Published By: Simon and Schuster
Released On: 21/07/2022
It’s usual, they say, for a young person coming to London for the first time to arrive with a head full of dreams. Well, Endurance Proudfoot did not. When she stepped off the coach from Sussex, on a warm and sticky afternoon in the summer of 1757, it never occurred to her that the city would be the place where she’d make her fortune; she was just very annoyed to be arriving there at all.
Meet Endurance Proudfoot: clumsy as a carthorse, strong as an ox, with a tactless tongue and a face she’s sure only a mother could love. Durie wants one thing in life: to become a bonesetter like her father. It’s physically demanding work, requiring nerves of steel, and he’s adamant it’s not a job for a woman.
Strong-willed and stubborn, Durie’s certain that in bonesetting, her big, usually clumsy hands have found their natural calling. So when she’s bundled off to London with her beautiful sister, she won’t let it stop her realising her dream. As her sister finds fame on the stage, Durie becomes England’s most celebrated bonesetter – but what goes up must come down, and her success may become her undoing.
Inspired by the true stories of two of Georgian England’s most famous celebrities, That Bonesetter Woman is an uplifting tale about finding the courage to go your own way, when everyone says you can’t – and about realising that what makes you different can also make you strong.
Thanks to NetGalley and Simon and Schuster for the advanced copy of this title in return for an honest review.
If you had to invite one of the greatest storytellers round for dinner…….what would you serve to Frances Quinn?
I absolutely adored her debut novel The Smallest Man and was beyond overjoyed to receive a copy of this new one. I am in awe at her ability to write about historical times – fictional or based on truth – and make them fun and modern and approachable, especially younger readers who many find anything set in the 1700s a bit dull. In the right hands, it is anything but dull, and Frances definitely has the right hands.
I’m so jealous of how talented she is at writing and storytelling. What I’d give to sit and have a cuppa with her to pick her brain. Just two novels in, she’s definitely up there with my favourite authors. The kind of author that means I buy everything I ever write and try to thrust the books under people’s noses.
I really loved the character of Durie. She is the heroine of our story so it’s not surprising we all want to root for her. I think she could be a new heroine for today’s readers. Okay so she may not do anything earth shattering, but in the 1700s, she stands up to her family, she enters a male profession, she does what can do to live the life she wants, not backing down from what she wants, and I think that’s important to see in fiction. It’s not feminism to shove down peoples throats or to tick boxes. It’s feminism that is needed to survive.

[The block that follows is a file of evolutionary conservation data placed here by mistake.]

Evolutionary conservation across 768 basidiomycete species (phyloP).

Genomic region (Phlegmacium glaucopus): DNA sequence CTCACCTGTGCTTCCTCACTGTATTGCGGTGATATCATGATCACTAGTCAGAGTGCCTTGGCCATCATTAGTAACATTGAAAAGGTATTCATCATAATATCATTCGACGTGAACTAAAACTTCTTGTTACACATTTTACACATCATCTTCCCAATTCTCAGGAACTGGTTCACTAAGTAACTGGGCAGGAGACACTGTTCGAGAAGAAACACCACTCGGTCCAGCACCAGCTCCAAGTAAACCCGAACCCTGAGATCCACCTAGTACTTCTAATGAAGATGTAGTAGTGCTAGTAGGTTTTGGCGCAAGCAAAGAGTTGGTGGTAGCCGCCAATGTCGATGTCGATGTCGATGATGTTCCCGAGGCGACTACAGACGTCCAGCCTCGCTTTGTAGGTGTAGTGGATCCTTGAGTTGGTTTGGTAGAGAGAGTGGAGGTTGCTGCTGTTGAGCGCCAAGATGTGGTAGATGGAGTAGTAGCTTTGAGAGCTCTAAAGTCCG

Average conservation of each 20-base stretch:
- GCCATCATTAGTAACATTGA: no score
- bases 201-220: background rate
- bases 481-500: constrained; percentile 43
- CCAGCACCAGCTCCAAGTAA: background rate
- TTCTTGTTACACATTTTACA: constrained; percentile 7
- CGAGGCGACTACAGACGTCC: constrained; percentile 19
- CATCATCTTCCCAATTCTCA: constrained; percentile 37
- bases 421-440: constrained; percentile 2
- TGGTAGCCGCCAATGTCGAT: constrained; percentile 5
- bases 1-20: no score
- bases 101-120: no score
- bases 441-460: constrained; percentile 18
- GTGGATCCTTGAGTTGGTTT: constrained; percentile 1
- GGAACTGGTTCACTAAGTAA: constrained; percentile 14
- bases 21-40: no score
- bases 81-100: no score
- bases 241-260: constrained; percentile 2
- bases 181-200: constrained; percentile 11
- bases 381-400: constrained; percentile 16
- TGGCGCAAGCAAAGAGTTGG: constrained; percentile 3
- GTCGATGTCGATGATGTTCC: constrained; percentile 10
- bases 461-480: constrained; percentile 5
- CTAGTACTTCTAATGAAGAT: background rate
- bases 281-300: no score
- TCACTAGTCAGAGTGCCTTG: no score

I didn’t like Lucinda from the off. She was entitled and spoiled and far too self-cantered for me. Even when she tries to turn herself around, I still wasn’t a fan of her. The same for their Aunt. She blew hot and cold for me. I enjoyed her characterisation immensely, but every now and then she’d do something or say something that irked me. There were a few other characters I have choice opinions on but to voice them would be to spoil the plot so I shall hold back on them.
The chapters are relatively short which is always a bonus in my book. The book, at 448 pages is longer than ones I normally enjoy, but the short chapters help it seem fast and snappy, and it never drags on. The thing about short chapters that I like so much, is that you can read a couple in the evening and then put it down, revisiting it in the morning for a couple more chapters. But I should have known with Frances’ writing, it’s not easy to put it down. Which is why I managed to get through it in a day, as it was so tantalising and thrilling, I just had to know what happened to our cast.
Before this, I had no knowledge of bonesetters at all, so this has given me a new interest, especially in female bonesetters, and female physicians, and generally, in females who stood up to the norm. This is what she did with her first book. It’s based on truth, a truth that has gone unheard, and so you feel like you’re being entertained and educated at the same time, and that’s a fine balance to find. Much like her first book, I think this would make a stupendous movie or television series. It’s so visual, it’s all there, down to the touch of the clothes on the characters’ backs, the smell of the streets, the insults in the coffee shop and the power of our protagonist.
I will certainly be recommending this to all my family and friends as one of THE books of 2022.